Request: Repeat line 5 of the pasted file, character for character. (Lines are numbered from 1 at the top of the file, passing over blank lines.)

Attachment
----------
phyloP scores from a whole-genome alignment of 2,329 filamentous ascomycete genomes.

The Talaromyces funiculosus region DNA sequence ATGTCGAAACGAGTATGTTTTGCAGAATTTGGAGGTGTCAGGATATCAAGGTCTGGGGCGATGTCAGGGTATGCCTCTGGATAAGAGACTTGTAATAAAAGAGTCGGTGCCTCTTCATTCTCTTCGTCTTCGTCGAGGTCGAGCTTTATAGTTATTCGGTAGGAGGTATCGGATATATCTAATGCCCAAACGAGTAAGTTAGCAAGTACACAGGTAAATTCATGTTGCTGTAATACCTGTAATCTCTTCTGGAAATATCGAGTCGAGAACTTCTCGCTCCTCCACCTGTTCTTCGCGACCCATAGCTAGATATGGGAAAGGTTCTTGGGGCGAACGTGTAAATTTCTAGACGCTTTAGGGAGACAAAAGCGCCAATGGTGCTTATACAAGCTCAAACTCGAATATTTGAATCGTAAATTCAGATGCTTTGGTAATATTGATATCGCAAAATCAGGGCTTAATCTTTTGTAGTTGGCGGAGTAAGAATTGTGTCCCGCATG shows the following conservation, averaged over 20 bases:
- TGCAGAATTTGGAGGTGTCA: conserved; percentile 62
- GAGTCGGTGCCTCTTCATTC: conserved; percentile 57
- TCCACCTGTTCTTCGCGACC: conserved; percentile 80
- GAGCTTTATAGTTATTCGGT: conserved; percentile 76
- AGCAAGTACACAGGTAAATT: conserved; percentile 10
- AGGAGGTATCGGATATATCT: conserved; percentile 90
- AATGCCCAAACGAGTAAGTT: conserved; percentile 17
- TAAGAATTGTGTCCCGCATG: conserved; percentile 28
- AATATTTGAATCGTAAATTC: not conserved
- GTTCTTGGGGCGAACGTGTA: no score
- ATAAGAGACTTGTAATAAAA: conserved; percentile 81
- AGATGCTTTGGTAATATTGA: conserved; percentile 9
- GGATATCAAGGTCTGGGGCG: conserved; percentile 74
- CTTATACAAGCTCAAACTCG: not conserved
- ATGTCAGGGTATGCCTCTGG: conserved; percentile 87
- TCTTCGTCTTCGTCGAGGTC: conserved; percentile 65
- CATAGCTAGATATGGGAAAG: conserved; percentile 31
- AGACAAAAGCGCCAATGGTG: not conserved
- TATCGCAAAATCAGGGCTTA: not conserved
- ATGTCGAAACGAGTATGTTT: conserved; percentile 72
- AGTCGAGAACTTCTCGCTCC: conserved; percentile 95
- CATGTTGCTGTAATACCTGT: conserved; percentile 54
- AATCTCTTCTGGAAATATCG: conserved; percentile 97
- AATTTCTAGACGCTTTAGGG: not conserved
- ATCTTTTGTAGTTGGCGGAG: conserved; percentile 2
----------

- TCCACCTGTTCTTCGCGACC: conserved; percentile 80